ANA OJIN About Logo
OJIN is a peer-reviewed, online publication that addresses current topics affecting nursing practice, research, education, and the wider health care sector.

Find Out More...


Letter to the Editor

  • The article on lateral violence (LV) in nursing and the theory of the nurse as wounded healer (Christie & Jones, 2014) in the March issue really captured the damaging effect of LV on the entire organization and how important early intervention is to eradicate its cycle repetition.

  • Continue Reading...
    View all Letters...

Primary Care Nursing Role and Care Coordination: An Observational Study of Nursing Work in a Community Health Center

m Bookmark and Share
 

Daren R. Anderson, MD
Daniel St. Hilaire
Margaret Flinter, PhD, APRN

Abstract

Care coordination is a core element of the Patient-Centered Medical Home and requires an effective, well educated nursing staff. A greater understanding of roles and tasks currently being carried out by nurses in primary care is needed to help practices determine how best to implement care coordination and transform into PCMHs. We conducted an observational study of primary care nursing in a Community Health Center by creating a classification schema for nursing responsibilities, directly observing and tracking nurses' work, and categorizing their activities. Ten nurses in eight different practice sites were observed for a total of 61 hours. The vast majority of nursing time was spent in vaccine and medication administration; telephone work; and charting and paper work, while only 15% of their time was spent in activity that was classified broadly as care coordination. Care coordination work appeared to be subsumed by other daily tasks, many of which could have been accomplished by other, lesser trained members of the health care team. Practices looking to implement care coordination need a detailed look at work flow, task assignments, and a critical assessment of staffing, adhering to the principal of each team member working to the highest level of his or her education and license. Care coordination represents a distinct responsibility that requires dedicated nursing time, separate from the day to day tasks in a busy practice. To fully support these new functions, reimbursement models are needed that support such non visit-based work and provide incentives to coordinate and manage complex cases, achieve improved clinical outcomes and enhance efficiency of the health system.  This article describes our study methods, data collection, and analysis, results, and discussion about reorganizing nursing roles to promote care coordination.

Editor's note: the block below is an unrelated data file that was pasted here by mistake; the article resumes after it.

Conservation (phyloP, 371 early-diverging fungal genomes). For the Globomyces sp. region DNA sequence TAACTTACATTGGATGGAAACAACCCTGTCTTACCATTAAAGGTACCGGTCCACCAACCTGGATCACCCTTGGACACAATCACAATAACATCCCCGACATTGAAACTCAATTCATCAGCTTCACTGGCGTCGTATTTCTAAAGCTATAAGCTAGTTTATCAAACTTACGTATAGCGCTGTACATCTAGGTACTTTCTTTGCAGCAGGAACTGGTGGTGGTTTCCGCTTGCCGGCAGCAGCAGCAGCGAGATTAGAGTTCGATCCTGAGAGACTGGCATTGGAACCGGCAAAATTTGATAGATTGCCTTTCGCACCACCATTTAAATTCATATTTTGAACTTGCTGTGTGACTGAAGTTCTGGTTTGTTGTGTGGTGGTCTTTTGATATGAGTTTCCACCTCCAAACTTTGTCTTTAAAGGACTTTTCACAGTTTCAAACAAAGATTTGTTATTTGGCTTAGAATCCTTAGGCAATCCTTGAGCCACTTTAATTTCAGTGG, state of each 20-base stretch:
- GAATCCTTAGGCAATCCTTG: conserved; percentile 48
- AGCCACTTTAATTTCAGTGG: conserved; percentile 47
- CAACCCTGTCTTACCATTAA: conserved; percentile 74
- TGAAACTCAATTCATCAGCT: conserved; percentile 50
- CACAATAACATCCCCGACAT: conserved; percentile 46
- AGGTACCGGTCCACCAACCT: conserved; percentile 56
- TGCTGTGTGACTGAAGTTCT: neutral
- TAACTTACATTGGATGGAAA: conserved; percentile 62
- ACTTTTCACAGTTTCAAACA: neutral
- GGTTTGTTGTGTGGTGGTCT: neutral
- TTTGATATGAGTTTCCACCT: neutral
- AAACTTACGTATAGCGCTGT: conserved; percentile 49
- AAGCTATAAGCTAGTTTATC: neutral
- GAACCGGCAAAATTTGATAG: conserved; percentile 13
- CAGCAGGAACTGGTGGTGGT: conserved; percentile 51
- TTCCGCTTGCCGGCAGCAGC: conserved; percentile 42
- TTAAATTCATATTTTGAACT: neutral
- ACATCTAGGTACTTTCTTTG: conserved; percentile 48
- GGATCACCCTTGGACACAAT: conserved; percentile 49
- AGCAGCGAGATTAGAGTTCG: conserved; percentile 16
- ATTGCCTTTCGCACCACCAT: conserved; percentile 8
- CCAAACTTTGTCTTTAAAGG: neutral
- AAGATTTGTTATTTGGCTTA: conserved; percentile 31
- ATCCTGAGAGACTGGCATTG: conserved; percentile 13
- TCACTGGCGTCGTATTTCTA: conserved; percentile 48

Citation: Anderson, D., St. Hilaire, D., Flinter, M., (May 31, 2012) "Primary Care Nursing Role and Care Coordination: An Observational Study of Nursing Work in a Community Health Center" OJIN: The Online Journal of Issues in Nursing Vol. 17, No. 2, Manuscript 3.

DOI: 10.3912/OJIN.Vol17No02Man03

Key words: Primary care, primary care nursing role, Patient-Centered Medical Home, care coordination, Community Health Centers, work flow

How care coordination will fit into the role currently being filled by primary care nurses remains an unanswered question.  Redesigning the primary care system in America has become a national priority as the United States (US) struggles to solve issues of poor access, high cost, and suboptimal quality. The Institute of Medicine (IOM) recently highlighted the critical role that nurses will play in this redesign, emphasizing the need for nurses to practice to the full extent of their education and training (IOM, 2011). Many practices, including ours, are implementing the Patient-Centered Medical Home (PCMH), an enhanced model of primary care delivery that requires extensive practice redesign. This new model contains many elements that require an effective, well educated nursing staff. A greater understanding of the roles and tasks of nursing in this model is needed to help guide practices implementing the PCMH.

Care coordination is a core element of the PCMH model, and represents a complex task in the current, often disjointed, system of care. Care coordination is a core element of the PCMH model, and represents a complex task in the current, often disjointed, system of care. A recent study found that a typical primary care provider shares patient care with 229 other physicians and health care providers with who care must be coordinated (Pham, O'Malley, Bach, Salontz-Martinez, & Schrag, 2009). How care coordination will fit into the role currently being filled by primary care nurses remains an unanswered question. Nurses in our primary care centers already have a wide range of responsibilities including planning care with a clinical team, administering medications and vaccines, providing patient education, conducting delegated nursing visits, providing care under standing orders of an licensed independent practitioner, and providing telephone advice and triage.

Background